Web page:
Advanced, state-of-the-art technologies are being implemented throughout the new airport in every field, including security, operations and management. The airport will have the most advanced baggage screening system available, HBS (Hold Baggage Screening), which sorts 100% of passenger baggage. Control and monitoring of ground traffic will be managed by the A-SMGCS (Advanced Surface Movement Guidance and Control Systems). Surveillance data will be integrated with Sensis Safety Logic conflict detection and alerting algorithms, as well as the Electronic Flight strip system (EFS) for flight plan information and other air traffic control data.

The airport is located just steps away from breathtaking natural wonders, including some on UNESCOs World Heritage List. Out of tremendous respect for the environment, the airport is a green project and great efforts are being made to preserve the local desert characteristics. Materials for construction are excavated locally, and instead of grass, the airport landscaping will use desert topsoil that was removed during the building process and replaced afterwards.

A solar energy center will produce electricity, and the air-conditioning system will be as eco-friendly and economical as possible, using water that is cooled at night when electricity is less expensive.

The new airport will be easily accessible by bus from all parts of the country, and there will be a large short- and long-term car park. A convenient and reasonably priced shuttle service will transport passengers from the airport to Eilat.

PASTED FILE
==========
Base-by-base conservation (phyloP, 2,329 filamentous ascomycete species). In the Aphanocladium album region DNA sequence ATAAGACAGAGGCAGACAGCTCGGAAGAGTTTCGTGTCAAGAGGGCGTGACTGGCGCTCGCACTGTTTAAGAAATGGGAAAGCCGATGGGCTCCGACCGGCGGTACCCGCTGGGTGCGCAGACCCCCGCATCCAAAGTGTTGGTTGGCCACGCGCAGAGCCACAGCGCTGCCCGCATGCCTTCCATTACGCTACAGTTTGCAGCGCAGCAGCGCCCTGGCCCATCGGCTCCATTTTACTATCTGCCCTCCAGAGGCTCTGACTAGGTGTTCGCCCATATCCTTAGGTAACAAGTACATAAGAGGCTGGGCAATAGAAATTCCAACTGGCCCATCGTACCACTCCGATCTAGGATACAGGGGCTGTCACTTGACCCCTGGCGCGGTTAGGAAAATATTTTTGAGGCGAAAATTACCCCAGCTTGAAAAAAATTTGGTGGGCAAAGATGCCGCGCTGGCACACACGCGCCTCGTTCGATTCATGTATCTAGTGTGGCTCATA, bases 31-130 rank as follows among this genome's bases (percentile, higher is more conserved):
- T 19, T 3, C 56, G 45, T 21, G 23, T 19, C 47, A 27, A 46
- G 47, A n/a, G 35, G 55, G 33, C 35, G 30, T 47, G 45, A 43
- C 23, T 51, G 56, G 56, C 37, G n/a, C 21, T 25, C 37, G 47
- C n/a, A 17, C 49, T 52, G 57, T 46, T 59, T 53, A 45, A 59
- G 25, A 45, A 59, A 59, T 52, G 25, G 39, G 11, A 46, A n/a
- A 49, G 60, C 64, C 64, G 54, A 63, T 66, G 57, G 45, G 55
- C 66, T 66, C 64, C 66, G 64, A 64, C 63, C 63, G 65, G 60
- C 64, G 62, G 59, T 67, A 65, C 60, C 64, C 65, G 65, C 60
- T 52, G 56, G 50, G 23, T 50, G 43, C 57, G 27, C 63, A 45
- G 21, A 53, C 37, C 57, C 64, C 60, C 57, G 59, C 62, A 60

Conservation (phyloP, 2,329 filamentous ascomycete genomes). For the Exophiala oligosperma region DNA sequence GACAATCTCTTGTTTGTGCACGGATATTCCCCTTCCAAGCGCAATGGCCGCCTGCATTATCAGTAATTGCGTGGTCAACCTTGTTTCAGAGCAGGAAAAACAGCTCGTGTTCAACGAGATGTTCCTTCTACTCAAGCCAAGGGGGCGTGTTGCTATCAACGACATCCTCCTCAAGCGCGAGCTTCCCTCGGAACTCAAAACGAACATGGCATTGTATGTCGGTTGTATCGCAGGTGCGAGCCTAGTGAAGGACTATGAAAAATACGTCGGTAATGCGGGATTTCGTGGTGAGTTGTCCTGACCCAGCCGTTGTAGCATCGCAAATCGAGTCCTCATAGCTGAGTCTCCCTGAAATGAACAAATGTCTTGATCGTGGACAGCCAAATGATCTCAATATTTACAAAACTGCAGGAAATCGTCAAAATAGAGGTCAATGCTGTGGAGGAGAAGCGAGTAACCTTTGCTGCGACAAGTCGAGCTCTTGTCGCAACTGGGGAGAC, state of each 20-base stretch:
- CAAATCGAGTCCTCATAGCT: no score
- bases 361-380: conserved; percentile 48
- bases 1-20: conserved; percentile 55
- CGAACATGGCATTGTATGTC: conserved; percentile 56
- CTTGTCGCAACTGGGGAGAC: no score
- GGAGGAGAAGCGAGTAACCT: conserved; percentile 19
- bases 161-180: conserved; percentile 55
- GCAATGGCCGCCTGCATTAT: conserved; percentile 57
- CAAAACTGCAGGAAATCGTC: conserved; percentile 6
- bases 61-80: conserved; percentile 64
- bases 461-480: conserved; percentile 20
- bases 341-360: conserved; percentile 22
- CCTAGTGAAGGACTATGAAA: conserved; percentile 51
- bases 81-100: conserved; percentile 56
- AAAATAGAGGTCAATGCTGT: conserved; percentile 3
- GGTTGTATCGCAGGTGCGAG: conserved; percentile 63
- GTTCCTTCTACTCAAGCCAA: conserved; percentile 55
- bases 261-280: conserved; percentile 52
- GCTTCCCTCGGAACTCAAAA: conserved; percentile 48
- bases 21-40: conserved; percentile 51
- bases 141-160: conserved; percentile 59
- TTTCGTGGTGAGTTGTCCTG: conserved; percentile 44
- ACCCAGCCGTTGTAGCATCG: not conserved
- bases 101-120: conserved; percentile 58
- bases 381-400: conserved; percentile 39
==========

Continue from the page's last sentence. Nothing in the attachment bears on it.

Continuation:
Location, location

The new Ramon International Airport is ideally located just 19 kilometers from Eilat, among breathtaking scenery, dramatic history and astounding antiquities.

The seaside town of Eilat is Israels southern port and one of the most beautiful resorts in the country. Miles of beaches and desert landscapes, coral reefs, a lively nightlife, shopping malls, a large variety of tourist attractions and more than 12,000 rooms in over 50 hotels, make this a popular destination for domestic and international tourism. Eilats location in the southern Negev Desert enables easy connections to popular destinations in the region, such as Taba in Egypt, and Aqaba and the ancient city of Petra in Jordan. Timna Park, 25 kilometers north of Eilat, is the site of the worlds first copper mine and combines stunning natural attractions with activities for the whole family.

The Dead Sea is also easily accessible from the new airport. At more than 400 meters below sea level, the Dead Sea is the lowest and saltiest place on earth. Nestled among the mountains of the desert, the resort area offers a one-of-a-kind experience of beauty, tranquility and excitement. Visitors to the Dead Sea area usually also visit Masada, the ancient fortification which overlooks the Dead Sea.  The tragic story of the siege of Masada, along with the incredible archaeological findings, is a tremendous draw for tourists from around the world.  

The magnificent Ramon Crater, situated in Israels largest natural park, the Ramon Nature Reserve, is another must-see site not far from the new airport. In fact, the Negev Desert is full of treasures worth visiting all year round.

For more information about Ramon International Airport, visit